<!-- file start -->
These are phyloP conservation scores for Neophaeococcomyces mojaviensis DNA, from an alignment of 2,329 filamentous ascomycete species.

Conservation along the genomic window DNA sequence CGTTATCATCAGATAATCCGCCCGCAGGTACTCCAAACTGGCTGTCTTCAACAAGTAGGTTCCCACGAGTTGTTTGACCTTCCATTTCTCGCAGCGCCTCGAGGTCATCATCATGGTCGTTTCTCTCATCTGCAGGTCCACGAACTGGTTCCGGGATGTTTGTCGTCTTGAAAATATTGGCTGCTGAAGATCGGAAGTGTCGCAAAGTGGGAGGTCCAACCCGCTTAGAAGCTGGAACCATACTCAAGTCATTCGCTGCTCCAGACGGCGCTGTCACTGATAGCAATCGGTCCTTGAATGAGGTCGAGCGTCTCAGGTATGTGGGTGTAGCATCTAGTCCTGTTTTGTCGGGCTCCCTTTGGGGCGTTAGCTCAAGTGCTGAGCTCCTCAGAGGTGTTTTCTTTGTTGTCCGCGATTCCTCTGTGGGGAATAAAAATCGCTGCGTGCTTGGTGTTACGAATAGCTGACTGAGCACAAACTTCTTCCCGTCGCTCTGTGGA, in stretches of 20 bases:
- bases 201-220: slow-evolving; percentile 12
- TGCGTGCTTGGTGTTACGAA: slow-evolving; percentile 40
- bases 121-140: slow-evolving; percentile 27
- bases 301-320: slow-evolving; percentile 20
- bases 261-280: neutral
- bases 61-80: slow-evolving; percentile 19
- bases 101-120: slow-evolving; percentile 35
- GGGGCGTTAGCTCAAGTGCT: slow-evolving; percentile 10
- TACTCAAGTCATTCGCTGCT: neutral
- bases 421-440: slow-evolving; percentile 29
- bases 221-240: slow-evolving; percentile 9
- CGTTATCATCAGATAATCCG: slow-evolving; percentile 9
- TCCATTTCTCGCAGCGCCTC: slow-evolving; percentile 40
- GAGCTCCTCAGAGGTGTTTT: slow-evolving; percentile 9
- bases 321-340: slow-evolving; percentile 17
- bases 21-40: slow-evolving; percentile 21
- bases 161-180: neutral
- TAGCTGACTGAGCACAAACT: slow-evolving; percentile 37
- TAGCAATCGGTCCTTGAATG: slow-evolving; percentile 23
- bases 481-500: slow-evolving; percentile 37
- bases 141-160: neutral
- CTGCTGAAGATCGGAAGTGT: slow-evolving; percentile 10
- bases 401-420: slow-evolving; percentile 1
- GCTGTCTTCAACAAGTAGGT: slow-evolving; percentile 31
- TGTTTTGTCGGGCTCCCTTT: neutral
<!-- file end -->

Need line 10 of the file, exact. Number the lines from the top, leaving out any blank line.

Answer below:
- GGGGCGTTAGCTCAAGTGCT: slow-evolving; percentile 10